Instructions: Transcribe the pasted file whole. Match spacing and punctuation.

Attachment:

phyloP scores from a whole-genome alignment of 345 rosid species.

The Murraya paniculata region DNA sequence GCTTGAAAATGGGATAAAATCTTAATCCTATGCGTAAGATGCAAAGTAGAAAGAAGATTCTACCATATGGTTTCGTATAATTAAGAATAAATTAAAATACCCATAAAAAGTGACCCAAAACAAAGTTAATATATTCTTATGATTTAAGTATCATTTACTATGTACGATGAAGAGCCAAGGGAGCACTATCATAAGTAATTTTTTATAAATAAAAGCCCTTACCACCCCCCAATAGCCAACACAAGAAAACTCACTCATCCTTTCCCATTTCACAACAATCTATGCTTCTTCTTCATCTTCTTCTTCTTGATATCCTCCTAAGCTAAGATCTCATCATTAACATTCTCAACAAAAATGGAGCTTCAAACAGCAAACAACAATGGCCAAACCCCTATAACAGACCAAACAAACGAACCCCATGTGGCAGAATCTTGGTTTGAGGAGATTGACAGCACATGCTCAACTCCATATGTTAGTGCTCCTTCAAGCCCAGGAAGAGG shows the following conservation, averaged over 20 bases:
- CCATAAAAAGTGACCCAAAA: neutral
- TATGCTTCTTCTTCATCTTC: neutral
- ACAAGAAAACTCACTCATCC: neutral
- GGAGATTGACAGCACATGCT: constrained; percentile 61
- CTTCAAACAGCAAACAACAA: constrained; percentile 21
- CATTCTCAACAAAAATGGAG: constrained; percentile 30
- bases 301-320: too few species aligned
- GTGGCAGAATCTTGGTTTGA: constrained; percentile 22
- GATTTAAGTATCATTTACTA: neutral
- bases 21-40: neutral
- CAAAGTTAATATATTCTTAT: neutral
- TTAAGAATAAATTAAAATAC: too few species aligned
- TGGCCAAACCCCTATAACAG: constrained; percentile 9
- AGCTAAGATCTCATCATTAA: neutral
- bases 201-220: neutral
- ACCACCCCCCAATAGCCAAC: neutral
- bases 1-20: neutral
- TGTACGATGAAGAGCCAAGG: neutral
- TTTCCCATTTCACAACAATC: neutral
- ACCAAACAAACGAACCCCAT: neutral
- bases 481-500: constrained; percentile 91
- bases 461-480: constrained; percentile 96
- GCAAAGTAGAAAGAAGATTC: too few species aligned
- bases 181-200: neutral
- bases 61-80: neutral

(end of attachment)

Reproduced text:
phyloP scores from a whole-genome alignment of 345 rosid species.

The Murraya paniculata region DNA sequence GCTTGAAAATGGGATAAAATCTTAATCCTATGCGTAAGATGCAAAGTAGAAAGAAGATTCTACCATATGGTTTCGTATAATTAAGAATAAATTAAAATACCCATAAAAAGTGACCCAAAACAAAGTTAATATATTCTTATGATTTAAGTATCATTTACTATGTACGATGAAGAGCCAAGGGAGCACTATCATAAGTAATTTTTTATAAATAAAAGCCCTTACCACCCCCCAATAGCCAACACAAGAAAACTCACTCATCCTTTCCCATTTCACAACAATCTATGCTTCTTCTTCATCTTCTTCTTCTTGATATCCTCCTAAGCTAAGATCTCATCATTAACATTCTCAACAAAAATGGAGCTTCAAACAGCAAACAACAATGGCCAAACCCCTATAACAGACCAAACAAACGAACCCCATGTGGCAGAATCTTGGTTTGAGGAGATTGACAGCACATGCTCAACTCCATATGTTAGTGCTCCTTCAAGCCCAGGAAGAGG shows the following conservation, averaged over 20 bases:
- CCATAAAAAGTGACCCAAAA: neutral
- TATGCTTCTTCTTCATCTTC: neutral
- ACAAGAAAACTCACTCATCC: neutral
- GGAGATTGACAGCACATGCT: constrained; percentile 61
- CTTCAAACAGCAAACAACAA: constrained; percentile 21
- CATTCTCAACAAAAATGGAG: constrained; percentile 30
- bases 301-320: too few species aligned
- GTGGCAGAATCTTGGTTTGA: constrained; percentile 22
- GATTTAAGTATCATTTACTA: neutral
- bases 21-40: neutral
- CAAAGTTAATATATTCTTAT: neutral
- TTAAGAATAAATTAAAATAC: too few species aligned
- TGGCCAAACCCCTATAACAG: constrained; percentile 9
- AGCTAAGATCTCATCATTAA: neutral
- bases 201-220: neutral
- ACCACCCCCCAATAGCCAAC: neutral
- bases 1-20: neutral
- TGTACGATGAAGAGCCAAGG: neutral
- TTTCCCATTTCACAACAATC: neutral
- ACCAAACAAACGAACCCCAT: neutral
- bases 481-500: constrained; percentile 91
- bases 461-480: constrained; percentile 96
- GCAAAGTAGAAAGAAGATTC: too few species aligned
- bases 181-200: neutral
- bases 61-80: neutral